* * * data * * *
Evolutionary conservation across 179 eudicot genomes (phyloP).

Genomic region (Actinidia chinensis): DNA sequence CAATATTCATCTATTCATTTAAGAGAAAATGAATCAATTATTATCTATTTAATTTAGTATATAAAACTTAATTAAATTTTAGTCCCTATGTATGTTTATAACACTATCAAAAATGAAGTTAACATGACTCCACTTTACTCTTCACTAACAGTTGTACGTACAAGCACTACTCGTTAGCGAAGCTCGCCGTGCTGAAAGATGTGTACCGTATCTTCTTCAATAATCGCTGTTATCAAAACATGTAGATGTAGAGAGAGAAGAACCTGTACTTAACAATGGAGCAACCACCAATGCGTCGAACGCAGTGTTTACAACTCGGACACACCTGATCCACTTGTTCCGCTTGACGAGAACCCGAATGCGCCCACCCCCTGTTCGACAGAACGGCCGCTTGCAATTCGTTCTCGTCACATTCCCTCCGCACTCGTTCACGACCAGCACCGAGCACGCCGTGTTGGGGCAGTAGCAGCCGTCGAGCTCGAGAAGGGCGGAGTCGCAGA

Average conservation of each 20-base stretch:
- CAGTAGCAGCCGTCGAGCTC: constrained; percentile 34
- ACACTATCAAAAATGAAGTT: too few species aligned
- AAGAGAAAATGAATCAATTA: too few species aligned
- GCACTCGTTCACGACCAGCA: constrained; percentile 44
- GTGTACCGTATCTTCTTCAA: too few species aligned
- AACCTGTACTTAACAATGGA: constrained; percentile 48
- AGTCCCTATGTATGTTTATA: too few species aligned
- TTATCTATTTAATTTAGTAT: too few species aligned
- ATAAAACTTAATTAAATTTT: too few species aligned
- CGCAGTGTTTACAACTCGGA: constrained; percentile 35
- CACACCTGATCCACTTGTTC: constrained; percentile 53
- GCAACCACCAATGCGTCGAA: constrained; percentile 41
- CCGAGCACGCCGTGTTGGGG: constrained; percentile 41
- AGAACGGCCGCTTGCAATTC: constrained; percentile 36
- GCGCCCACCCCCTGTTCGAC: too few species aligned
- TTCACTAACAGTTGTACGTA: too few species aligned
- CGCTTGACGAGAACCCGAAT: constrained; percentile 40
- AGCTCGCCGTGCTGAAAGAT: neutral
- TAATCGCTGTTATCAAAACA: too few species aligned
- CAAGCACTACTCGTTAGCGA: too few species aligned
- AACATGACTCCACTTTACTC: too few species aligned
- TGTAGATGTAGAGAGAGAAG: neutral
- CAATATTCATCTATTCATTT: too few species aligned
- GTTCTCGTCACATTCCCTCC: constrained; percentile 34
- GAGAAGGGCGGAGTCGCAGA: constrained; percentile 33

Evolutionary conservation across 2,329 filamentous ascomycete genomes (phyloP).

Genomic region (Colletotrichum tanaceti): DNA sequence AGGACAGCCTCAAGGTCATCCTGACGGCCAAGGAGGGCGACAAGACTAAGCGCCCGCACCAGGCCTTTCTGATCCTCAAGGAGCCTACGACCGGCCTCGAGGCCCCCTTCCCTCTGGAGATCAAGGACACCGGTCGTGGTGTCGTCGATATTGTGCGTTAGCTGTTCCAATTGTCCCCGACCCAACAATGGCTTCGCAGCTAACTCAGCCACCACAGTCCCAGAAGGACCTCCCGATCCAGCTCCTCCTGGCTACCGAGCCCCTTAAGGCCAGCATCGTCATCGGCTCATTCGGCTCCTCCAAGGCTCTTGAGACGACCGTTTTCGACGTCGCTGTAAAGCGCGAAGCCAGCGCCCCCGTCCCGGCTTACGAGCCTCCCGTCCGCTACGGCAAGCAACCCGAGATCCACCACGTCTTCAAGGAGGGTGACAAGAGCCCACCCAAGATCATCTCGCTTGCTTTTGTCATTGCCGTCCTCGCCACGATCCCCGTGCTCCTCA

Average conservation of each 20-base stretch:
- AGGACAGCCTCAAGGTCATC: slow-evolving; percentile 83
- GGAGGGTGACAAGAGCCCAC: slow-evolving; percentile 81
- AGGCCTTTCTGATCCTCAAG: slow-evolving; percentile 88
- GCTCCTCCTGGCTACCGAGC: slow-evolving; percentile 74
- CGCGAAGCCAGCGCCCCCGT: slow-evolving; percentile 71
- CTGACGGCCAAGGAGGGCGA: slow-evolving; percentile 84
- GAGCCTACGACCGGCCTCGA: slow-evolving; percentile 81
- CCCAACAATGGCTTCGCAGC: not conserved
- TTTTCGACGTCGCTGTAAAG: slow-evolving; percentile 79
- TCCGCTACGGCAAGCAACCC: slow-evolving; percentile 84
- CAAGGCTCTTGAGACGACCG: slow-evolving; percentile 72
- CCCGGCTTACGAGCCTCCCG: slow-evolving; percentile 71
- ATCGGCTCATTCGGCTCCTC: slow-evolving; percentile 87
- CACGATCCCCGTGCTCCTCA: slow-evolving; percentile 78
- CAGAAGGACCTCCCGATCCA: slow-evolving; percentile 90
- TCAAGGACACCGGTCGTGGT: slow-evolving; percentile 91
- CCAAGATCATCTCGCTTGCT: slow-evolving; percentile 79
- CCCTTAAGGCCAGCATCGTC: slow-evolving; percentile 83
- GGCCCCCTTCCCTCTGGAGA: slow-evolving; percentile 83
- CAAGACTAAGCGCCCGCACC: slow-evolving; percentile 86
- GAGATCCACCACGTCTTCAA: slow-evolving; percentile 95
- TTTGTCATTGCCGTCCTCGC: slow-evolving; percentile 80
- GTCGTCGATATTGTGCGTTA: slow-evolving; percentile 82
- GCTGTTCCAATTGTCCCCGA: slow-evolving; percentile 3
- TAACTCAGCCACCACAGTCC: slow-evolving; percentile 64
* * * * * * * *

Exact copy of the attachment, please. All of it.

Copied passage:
Evolutionary conservation across 179 eudicot genomes (phyloP).

Genomic region (Actinidia chinensis): DNA sequence CAATATTCATCTATTCATTTAAGAGAAAATGAATCAATTATTATCTATTTAATTTAGTATATAAAACTTAATTAAATTTTAGTCCCTATGTATGTTTATAACACTATCAAAAATGAAGTTAACATGACTCCACTTTACTCTTCACTAACAGTTGTACGTACAAGCACTACTCGTTAGCGAAGCTCGCCGTGCTGAAAGATGTGTACCGTATCTTCTTCAATAATCGCTGTTATCAAAACATGTAGATGTAGAGAGAGAAGAACCTGTACTTAACAATGGAGCAACCACCAATGCGTCGAACGCAGTGTTTACAACTCGGACACACCTGATCCACTTGTTCCGCTTGACGAGAACCCGAATGCGCCCACCCCCTGTTCGACAGAACGGCCGCTTGCAATTCGTTCTCGTCACATTCCCTCCGCACTCGTTCACGACCAGCACCGAGCACGCCGTGTTGGGGCAGTAGCAGCCGTCGAGCTCGAGAAGGGCGGAGTCGCAGA

Average conservation of each 20-base stretch:
- CAGTAGCAGCCGTCGAGCTC: constrained; percentile 34
- ACACTATCAAAAATGAAGTT: too few species aligned
- AAGAGAAAATGAATCAATTA: too few species aligned
- GCACTCGTTCACGACCAGCA: constrained; percentile 44
- GTGTACCGTATCTTCTTCAA: too few species aligned
- AACCTGTACTTAACAATGGA: constrained; percentile 48
- AGTCCCTATGTATGTTTATA: too few species aligned
- TTATCTATTTAATTTAGTAT: too few species aligned
- ATAAAACTTAATTAAATTTT: too few species aligned
- CGCAGTGTTTACAACTCGGA: constrained; percentile 35
- CACACCTGATCCACTTGTTC: constrained; percentile 53
- GCAACCACCAATGCGTCGAA: constrained; percentile 41
- CCGAGCACGCCGTGTTGGGG: constrained; percentile 41
- AGAACGGCCGCTTGCAATTC: constrained; percentile 36
- GCGCCCACCCCCTGTTCGAC: too few species aligned
- TTCACTAACAGTTGTACGTA: too few species aligned
- CGCTTGACGAGAACCCGAAT: constrained; percentile 40
- AGCTCGCCGTGCTGAAAGAT: neutral
- TAATCGCTGTTATCAAAACA: too few species aligned
- CAAGCACTACTCGTTAGCGA: too few species aligned
- AACATGACTCCACTTTACTC: too few species aligned
- TGTAGATGTAGAGAGAGAAG: neutral
- CAATATTCATCTATTCATTT: too few species aligned
- GTTCTCGTCACATTCCCTCC: constrained; percentile 34
- GAGAAGGGCGGAGTCGCAGA: constrained; percentile 33

Evolutionary conservation across 2,329 filamentous ascomycete genomes (phyloP).

Genomic region (Colletotrichum tanaceti): DNA sequence AGGACAGCCTCAAGGTCATCCTGACGGCCAAGGAGGGCGACAAGACTAAGCGCCCGCACCAGGCCTTTCTGATCCTCAAGGAGCCTACGACCGGCCTCGAGGCCCCCTTCCCTCTGGAGATCAAGGACACCGGTCGTGGTGTCGTCGATATTGTGCGTTAGCTGTTCCAATTGTCCCCGACCCAACAATGGCTTCGCAGCTAACTCAGCCACCACAGTCCCAGAAGGACCTCCCGATCCAGCTCCTCCTGGCTACCGAGCCCCTTAAGGCCAGCATCGTCATCGGCTCATTCGGCTCCTCCAAGGCTCTTGAGACGACCGTTTTCGACGTCGCTGTAAAGCGCGAAGCCAGCGCCCCCGTCCCGGCTTACGAGCCTCCCGTCCGCTACGGCAAGCAACCCGAGATCCACCACGTCTTCAAGGAGGGTGACAAGAGCCCACCCAAGATCATCTCGCTTGCTTTTGTCATTGCCGTCCTCGCCACGATCCCCGTGCTCCTCA

Average conservation of each 20-base stretch:
- AGGACAGCCTCAAGGTCATC: slow-evolving; percentile 83
- GGAGGGTGACAAGAGCCCAC: slow-evolving; percentile 81
- AGGCCTTTCTGATCCTCAAG: slow-evolving; percentile 88
- GCTCCTCCTGGCTACCGAGC: slow-evolving; percentile 74
- CGCGAAGCCAGCGCCCCCGT: slow-evolving; percentile 71
- CTGACGGCCAAGGAGGGCGA: slow-evolving; percentile 84
- GAGCCTACGACCGGCCTCGA: slow-evolving; percentile 81
- CCCAACAATGGCTTCGCAGC: not conserved
- TTTTCGACGTCGCTGTAAAG: slow-evolving; percentile 79
- TCCGCTACGGCAAGCAACCC: slow-evolving; percentile 84
- CAAGGCTCTTGAGACGACCG: slow-evolving; percentile 72
- CCCGGCTTACGAGCCTCCCG: slow-evolving; percentile 71
- ATCGGCTCATTCGGCTCCTC: slow-evolving; percentile 87
- CACGATCCCCGTGCTCCTCA: slow-evolving; percentile 78
- CAGAAGGACCTCCCGATCCA: slow-evolving; percentile 90
- TCAAGGACACCGGTCGTGGT: slow-evolving; percentile 91
- CCAAGATCATCTCGCTTGCT: slow-evolving; percentile 79
- CCCTTAAGGCCAGCATCGTC: slow-evolving; percentile 83
- GGCCCCCTTCCCTCTGGAGA: slow-evolving; percentile 83
- CAAGACTAAGCGCCCGCACC: slow-evolving; percentile 86
- GAGATCCACCACGTCTTCAA: slow-evolving; percentile 95
- TTTGTCATTGCCGTCCTCGC: slow-evolving; percentile 80
- GTCGTCGATATTGTGCGTTA: slow-evolving; percentile 82
- GCTGTTCCAATTGTCCCCGA: slow-evolving; percentile 3
- TAACTCAGCCACCACAGTCC: slow-evolving; percentile 64